The idea is, frankly, creepy, suggesting that middle-aged men sentenced to monogamy can go back to high school—which of course they can’t, even with “permission.” Although you’ve never heard the words “Farrellys” and “Eugene O’Neill” in the same sentence, the film evokes the pathos of O’Neill’s “life lie”—here, the idea that men in committed relationships need to believe it’s only their spouses who prevent them from scoring. For all the excretory, penile, and cunnilinguistic slapstick, it’s the women’s emotions that finally take center stage. On a hall pass themselves, they like the attention of men. Then comes the grim realization that once more they’re objects in the psyches of creeps.
When Hall Pass needs a shot of energy, Richard Jenkins arrives as a self-professed love doctor, a worldly hipster who analyzes the availability of women with the keen eye of Sherlock Holmes. But it’s Wilson’s movie. For years dubbed “the Butterscotch Stallion” in racy tabloids, he now sports thinning hair and slack muscles, and his trademark spacey cool is tinged with regret. It’s a terrific performance—and terrifying. Owen Wilson is aging: Where goeth my own youth?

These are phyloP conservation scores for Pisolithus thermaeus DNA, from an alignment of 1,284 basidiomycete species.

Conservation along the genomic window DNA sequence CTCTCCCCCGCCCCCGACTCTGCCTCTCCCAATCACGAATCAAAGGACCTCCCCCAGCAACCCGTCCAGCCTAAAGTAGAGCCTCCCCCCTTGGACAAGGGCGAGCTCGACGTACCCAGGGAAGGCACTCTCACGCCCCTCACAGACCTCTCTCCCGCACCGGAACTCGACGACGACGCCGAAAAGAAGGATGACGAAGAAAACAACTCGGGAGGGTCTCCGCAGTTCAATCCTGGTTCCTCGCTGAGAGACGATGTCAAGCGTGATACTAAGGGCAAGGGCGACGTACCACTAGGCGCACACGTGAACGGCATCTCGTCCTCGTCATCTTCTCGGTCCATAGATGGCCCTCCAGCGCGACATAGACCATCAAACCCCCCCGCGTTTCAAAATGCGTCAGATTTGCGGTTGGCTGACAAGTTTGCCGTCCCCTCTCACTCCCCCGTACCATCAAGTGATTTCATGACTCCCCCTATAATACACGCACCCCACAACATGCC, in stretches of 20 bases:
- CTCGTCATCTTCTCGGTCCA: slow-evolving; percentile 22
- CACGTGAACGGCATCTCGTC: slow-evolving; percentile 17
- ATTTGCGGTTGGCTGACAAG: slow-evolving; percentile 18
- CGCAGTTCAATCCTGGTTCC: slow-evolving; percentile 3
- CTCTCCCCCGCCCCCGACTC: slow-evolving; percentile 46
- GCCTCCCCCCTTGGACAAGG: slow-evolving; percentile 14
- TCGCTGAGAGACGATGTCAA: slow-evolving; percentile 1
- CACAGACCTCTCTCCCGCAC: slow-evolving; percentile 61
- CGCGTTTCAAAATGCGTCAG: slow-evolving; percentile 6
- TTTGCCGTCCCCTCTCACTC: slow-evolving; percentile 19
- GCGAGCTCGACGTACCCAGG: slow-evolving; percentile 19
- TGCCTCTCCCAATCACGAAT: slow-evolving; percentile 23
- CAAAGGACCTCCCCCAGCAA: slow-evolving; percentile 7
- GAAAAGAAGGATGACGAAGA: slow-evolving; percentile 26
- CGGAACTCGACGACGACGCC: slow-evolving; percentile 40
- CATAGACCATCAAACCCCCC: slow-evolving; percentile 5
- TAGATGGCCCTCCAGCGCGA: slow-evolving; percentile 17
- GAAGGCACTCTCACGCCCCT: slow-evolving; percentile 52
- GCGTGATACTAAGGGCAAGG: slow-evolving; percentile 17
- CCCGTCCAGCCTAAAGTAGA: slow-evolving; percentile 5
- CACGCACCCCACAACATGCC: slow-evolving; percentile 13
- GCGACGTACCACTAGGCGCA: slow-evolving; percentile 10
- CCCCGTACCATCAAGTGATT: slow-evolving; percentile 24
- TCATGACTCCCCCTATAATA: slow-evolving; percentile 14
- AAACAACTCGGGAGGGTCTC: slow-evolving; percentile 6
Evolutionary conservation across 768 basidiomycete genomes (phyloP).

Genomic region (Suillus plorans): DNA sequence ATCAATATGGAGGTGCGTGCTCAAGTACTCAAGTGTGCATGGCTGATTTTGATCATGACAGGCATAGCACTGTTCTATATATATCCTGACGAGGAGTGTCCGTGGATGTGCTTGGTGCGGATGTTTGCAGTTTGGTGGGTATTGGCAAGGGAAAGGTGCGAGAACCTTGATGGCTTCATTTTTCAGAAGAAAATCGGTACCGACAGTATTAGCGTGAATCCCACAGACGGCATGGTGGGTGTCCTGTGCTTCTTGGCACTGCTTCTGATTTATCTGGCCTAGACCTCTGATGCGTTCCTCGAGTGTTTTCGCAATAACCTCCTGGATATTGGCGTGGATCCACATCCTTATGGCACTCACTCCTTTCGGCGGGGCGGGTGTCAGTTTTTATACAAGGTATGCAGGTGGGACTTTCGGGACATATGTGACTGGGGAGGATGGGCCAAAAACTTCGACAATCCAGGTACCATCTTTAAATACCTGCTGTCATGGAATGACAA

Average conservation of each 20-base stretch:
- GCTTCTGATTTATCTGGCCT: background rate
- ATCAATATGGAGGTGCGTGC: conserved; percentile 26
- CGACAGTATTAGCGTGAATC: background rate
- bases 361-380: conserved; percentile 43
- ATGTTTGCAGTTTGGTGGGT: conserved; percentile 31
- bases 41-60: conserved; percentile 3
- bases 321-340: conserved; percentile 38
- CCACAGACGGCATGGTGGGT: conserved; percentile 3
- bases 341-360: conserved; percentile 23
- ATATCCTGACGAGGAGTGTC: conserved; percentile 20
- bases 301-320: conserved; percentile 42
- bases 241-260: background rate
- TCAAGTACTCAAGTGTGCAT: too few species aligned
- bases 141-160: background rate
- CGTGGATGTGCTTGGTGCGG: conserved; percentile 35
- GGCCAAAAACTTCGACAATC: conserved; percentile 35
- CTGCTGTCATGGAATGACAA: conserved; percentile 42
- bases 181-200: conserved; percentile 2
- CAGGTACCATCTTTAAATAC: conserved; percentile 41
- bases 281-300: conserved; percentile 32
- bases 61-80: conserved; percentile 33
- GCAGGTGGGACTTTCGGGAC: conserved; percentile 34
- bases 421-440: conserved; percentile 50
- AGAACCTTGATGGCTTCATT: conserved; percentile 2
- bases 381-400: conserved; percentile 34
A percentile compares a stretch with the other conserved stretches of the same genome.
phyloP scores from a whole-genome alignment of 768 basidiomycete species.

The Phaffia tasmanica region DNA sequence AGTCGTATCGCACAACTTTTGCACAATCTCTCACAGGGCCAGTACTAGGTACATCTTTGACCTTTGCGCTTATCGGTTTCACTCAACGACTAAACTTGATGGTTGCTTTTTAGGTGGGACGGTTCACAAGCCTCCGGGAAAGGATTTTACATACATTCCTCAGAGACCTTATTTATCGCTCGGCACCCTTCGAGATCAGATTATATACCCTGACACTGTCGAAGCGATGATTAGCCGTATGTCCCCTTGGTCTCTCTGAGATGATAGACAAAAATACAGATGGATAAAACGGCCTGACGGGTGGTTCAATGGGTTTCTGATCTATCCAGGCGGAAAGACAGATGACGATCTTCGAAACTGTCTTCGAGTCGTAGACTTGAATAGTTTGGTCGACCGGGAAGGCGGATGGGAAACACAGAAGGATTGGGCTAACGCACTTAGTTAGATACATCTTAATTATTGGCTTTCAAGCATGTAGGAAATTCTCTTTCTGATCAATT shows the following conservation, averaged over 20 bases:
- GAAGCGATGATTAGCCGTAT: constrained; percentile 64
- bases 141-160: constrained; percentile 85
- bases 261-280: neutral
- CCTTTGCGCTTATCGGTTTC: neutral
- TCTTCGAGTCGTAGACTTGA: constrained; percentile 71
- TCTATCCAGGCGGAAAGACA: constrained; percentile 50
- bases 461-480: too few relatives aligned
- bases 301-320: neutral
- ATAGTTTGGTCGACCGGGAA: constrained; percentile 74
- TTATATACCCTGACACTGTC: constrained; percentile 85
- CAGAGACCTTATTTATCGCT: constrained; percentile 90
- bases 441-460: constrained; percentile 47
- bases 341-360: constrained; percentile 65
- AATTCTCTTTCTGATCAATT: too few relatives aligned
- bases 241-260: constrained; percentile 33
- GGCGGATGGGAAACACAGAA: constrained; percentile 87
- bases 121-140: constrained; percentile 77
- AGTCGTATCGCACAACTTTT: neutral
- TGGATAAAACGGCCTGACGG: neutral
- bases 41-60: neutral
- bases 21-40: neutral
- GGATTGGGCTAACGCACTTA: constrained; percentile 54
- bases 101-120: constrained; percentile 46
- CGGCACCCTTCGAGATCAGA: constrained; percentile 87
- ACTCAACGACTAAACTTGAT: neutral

The 2010 Cannes Film Festival grand-prize winner was the Thai director Apichatpong Weerasethakul’s Uncle Boonmee Who Can Recall His Past Lives, a serenely fantastical tone poem in which the title character (Thanapat Saisaymar), slowly dying of kidney failure, is visited by the spirits of his wife, his long-lost son (transformed, for some reason, into a hairy beast), and other creatures from the twilight world—drawn to him, we’re told, because they “sense his sickness.” Underscored by a low, insistent rumble and the eerie calls of exotic birds, Weerasethakul’s shots of dark forest, dense jungle vegetation, and glowing-eyed creatures who gaze into the camera are layered and mysterious. But they can also be affectingly plain, like the long, static take in which the wife’s ghost (looking ordinary and middle-aged, as she did when she died) simply fades in and begins to speak. Savoring the last moments in his body, saying good-bye to the world for now, preparing for the trip to an ancient cave to begin his new journey, Boonmee expresses one regret: that he poisoned his karma by killing too many Communists. The universe is now fluid, all boundaries dissolving, all species interchangeable. (As if to prove this, a woman welcomes a talking catfish between her legs.) Uncle Boonmee is entrancing—and also, if you’re not sufficiently steeped in its rhythms, narcotizing. Truth to tell, I wouldn’t be surprised if a good percentage of its audience, even at the Film Forum, finds it excruciatingly boring. Adjust your biorhythms accordingly.